Review of ‘The Twilight Zone VR’ – A great psychological horror marred by Crappy Combat

Twilight Zone is an anthology franchise that spawned numerous television shows over the decades following the popular 1959 series. While the VR game mostly stays true to its roots, and brings up horror and sci-fi themes aplenty, its inclusion of a challenging shooter-based combat system confronting delicate foes is a sore point that sadly detracts from the overall experience.

Twilight Zone details:

Available at: Quest 2, PSVR Coming Soon
Release date: July 14, 2022
price: $20
Developer: pocket money games
publisher: fun train
reviewed in: Quest 2


Like the series from the ’60s, the game’s anthology setting feels suitably lively, and provides the set of narrative twists you’d expect from the franchise. The storytelling aspect of the game is certainly in its strong form, as it weaves three different tales that feel like they were plucked from the show’s glory days, with a Rod Serling impression to draw from.

Each story takes about 45 minutes to complete, but for spoilers I wouldn’t go much further than that. There are suitably bizarre themes touching on technology, gaming culture, and the survival of species in a hot, dry inferno – all really on time for 2022.

Photo courtesy Fun Train, Pocket Money Games

While the stories certainly revolve around the trademark with psychological horror and a patented sci-fi bend, the game includes a shooting theme that would seem out of place in any episode. Twilight Zone ever seen. A large part of the game focuses on combat, and in two of the episodes you get some kind of weapon and are expected to kill a lot of enemies.

And despite some really interesting twists, the fight weighs everything down, with the shooting experience leaving plenty to desire. Aiming is difficult with iron sights on one pistol from Episode III, and not all of the other rifles in Episode Two included sights at all, leading to inconsistent results across the board. Enemy reactions to shots are also ineffective, leaving you always guessing if you hit the target or not.

Photo courtesy Fun Train, Pocket Money Games

Enemies also spawn out of nowhere and move away when they die. If you are attacked, you restart on the last autosave. There are some high notes, like some cartoon one-off guns that can be fun, and some environmental puzzles that might take a minute or two to figure out, but the game’s relative size makes these moments seem like a sample of skill-building moments from honest to good as You can put the things you have learned into a satisfactory outcome.

There are a few notable Easter eggs throughout the game which were nice touches, and should appeal to fans of the franchise. If you look around, you may find Mr. Bemis’ reading glasses from Enough time at the end (1959) . Talky Tina doll Long Live the Doll (1963). There are also a few murals that are definitely from past episodes, like Odyssey of Flight 33 (1961), which originally starred William Shatner.

Finding Easter eggs, or completing some specific missions unlocks different modes, all of which basically act as visual filters that allow you to play the game in different colors that reflect each of the franchise series: black and white for the 1959 series, a more saturated color mode for the 1994 series, etc.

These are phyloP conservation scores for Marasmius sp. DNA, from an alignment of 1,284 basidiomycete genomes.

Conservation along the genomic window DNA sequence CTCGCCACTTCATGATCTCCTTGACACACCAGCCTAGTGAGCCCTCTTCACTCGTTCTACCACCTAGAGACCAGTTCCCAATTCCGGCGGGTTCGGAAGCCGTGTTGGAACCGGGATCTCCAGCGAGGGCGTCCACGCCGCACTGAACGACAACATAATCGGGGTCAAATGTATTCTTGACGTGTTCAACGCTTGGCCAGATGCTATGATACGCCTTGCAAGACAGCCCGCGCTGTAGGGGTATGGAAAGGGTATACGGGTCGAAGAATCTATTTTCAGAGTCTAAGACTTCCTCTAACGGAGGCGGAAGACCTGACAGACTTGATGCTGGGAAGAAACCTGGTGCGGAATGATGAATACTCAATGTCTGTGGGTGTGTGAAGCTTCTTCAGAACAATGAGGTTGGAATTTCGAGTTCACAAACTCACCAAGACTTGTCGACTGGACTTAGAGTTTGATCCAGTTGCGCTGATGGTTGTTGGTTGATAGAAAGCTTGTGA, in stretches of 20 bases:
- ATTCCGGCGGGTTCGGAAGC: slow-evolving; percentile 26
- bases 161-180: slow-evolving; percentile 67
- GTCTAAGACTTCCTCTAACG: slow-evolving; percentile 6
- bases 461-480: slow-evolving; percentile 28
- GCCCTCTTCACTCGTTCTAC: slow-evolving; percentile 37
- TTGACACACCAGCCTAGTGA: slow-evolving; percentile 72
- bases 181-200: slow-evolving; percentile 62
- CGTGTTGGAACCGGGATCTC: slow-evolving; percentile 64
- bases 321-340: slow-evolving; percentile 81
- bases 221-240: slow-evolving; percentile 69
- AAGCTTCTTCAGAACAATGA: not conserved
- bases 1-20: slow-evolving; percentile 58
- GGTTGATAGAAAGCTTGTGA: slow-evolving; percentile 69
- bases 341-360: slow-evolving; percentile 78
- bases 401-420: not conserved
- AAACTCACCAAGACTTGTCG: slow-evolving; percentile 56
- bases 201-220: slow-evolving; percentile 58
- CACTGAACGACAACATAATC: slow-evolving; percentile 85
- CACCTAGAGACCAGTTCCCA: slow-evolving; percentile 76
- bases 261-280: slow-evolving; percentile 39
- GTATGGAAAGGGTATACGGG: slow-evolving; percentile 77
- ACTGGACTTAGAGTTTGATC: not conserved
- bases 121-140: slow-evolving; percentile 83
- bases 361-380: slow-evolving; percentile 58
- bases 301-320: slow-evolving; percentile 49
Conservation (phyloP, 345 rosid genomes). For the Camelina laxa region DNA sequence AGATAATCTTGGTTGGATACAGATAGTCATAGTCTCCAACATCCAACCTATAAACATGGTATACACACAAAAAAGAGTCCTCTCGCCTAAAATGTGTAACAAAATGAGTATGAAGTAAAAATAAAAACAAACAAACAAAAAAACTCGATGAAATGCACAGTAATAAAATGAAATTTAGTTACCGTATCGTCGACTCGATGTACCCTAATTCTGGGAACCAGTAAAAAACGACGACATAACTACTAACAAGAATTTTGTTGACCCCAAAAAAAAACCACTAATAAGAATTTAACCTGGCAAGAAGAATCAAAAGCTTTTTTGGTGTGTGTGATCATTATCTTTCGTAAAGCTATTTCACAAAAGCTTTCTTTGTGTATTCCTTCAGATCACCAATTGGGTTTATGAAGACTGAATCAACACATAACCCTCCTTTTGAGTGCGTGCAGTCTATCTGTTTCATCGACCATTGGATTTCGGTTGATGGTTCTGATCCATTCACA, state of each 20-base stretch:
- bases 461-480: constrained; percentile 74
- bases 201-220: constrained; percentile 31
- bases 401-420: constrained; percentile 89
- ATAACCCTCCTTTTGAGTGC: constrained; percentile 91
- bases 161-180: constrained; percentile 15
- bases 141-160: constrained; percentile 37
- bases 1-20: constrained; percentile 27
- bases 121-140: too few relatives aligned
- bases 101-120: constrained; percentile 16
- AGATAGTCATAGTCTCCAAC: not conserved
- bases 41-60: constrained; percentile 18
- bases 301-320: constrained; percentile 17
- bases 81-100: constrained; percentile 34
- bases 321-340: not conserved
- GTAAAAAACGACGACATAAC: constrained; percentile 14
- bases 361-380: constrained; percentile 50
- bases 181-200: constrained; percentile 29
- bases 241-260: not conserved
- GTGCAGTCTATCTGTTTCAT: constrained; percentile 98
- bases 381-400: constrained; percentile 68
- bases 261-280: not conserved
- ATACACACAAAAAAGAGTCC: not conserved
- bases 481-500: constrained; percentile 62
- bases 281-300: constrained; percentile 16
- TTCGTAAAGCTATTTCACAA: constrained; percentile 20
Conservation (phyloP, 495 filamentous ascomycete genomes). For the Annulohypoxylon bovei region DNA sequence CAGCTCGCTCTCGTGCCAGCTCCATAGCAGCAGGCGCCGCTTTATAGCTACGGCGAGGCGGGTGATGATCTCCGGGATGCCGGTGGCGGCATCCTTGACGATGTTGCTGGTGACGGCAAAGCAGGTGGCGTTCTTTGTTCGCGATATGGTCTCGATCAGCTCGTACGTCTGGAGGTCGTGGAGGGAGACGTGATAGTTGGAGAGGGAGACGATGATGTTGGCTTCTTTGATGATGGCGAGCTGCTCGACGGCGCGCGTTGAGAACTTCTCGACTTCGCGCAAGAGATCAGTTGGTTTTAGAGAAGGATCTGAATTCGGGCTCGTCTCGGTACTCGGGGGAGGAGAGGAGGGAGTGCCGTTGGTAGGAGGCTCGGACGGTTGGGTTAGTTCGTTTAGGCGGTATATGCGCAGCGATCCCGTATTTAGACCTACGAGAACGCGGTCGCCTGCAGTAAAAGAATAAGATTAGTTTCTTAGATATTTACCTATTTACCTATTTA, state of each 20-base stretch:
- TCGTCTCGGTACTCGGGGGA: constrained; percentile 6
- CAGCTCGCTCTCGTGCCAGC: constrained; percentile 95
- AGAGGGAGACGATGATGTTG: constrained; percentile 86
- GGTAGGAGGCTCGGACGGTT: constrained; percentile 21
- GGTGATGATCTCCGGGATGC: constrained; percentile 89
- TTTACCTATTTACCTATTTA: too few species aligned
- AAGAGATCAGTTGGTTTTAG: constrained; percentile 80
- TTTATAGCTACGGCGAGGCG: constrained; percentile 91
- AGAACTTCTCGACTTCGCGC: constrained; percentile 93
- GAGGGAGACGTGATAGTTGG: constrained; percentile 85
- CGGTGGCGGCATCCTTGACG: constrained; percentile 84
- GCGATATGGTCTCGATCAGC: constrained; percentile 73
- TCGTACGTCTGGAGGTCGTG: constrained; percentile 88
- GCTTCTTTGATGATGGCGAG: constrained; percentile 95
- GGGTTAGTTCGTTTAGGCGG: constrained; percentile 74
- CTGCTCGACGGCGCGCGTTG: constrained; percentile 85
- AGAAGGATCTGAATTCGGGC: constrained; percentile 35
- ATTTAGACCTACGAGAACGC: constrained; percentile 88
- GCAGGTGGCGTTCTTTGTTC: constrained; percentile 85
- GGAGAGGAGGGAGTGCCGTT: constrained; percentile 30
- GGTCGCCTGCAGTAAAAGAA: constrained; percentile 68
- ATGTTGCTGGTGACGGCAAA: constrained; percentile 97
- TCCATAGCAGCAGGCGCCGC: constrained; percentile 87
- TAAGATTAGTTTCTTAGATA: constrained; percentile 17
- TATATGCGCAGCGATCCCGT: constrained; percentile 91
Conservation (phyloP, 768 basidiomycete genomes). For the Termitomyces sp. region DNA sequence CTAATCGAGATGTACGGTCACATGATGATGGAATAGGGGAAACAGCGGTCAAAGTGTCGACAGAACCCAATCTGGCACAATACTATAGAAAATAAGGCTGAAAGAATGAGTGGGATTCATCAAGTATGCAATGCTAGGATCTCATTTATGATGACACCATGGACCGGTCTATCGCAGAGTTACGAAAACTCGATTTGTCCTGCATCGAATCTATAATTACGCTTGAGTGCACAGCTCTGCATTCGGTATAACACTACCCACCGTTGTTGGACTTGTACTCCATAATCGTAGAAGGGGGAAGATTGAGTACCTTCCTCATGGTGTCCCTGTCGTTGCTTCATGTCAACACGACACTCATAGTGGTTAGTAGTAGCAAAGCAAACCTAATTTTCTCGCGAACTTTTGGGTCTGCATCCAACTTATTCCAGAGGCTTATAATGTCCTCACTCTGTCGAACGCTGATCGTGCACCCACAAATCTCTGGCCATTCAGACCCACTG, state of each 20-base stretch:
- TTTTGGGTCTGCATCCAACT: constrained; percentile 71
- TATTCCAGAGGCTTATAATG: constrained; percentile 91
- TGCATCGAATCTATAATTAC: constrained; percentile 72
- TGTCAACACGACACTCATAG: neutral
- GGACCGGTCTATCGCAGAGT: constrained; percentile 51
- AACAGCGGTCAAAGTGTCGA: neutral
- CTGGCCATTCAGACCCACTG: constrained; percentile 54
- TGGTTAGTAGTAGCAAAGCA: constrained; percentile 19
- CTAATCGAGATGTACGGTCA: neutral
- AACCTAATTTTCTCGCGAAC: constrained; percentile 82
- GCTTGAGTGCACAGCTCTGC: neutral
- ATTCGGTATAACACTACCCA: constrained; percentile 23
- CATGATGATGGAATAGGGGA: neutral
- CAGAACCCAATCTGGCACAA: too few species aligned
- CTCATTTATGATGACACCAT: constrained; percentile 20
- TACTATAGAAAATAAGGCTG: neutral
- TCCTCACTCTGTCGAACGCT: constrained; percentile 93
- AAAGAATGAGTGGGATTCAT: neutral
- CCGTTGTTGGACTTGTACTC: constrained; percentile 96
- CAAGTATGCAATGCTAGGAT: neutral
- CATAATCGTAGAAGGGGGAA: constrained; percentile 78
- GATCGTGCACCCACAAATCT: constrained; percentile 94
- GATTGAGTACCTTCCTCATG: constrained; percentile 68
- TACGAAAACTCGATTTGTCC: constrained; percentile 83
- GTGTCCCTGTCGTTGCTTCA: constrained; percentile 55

Photo taken by Road to VR

It’s a fun gimmick, but it didn’t really expand the gameplay after the final credits roster because the game is basically a one-shot experience with what seem to be definite outcomes. However, you may get a penalty for playing the game entirely in black and white, immersing yourself further into the original series.


The visuals feel a bit hit and miss Twilight Zone. The atmosphere of the game, thanks to the rich color palette and the high variety of objects and environments, is excellent. However, some of the modeling and textures can be more elaborate, which is a bit of a downfall. You can tell that the game on Quest 2 is trying so hard to shed every ounce of performance that video capture is causing a huge stutter.

Photo courtesy Fun Train, Pocket Money Games

Object interaction is mild, with the few objects you are allowed to touch at specific angles to be picked up in your hand, while others don’t quite interact, leading you to question what’s important and what isn’t in any given area.

The voice acting is excellent throughout, including the Rod Serling-style narrator. It’s more of a tribute to Serling’s dead impression, but it’s a classic touch to book every episode. The game’s soundtrack also does a great job of setting the mood and adding to the narrative.


There are a lot of map scanning in Twilight Zone And many more mazes that can make your head feel a little dizzy with the amount of fast and sharp rotation you need to do. Fortunately, the game includes plenty of comfort modes to get you from A to B, but if you feel like you’re running a lot, you might need to slow down a bit. There are moments when the world is turned upside down, which may seem strange, although few such moments are.

Comfort Settings at The Twilight Zone VR – 25 July 2022

artificial transformation
smooth cornering
adjustable speed
adjustable increments
a movement
artificial movement
flexible movement
adjustable speed
adjustable strength
standing control
Interchangeable movement hand
standing position
sitting position
artificial bending
real corpses
alternate sound
Languages Einglish
adjustable difficulty
condemns required
Real corpses wanted
Hearing is required
Adjustable player height

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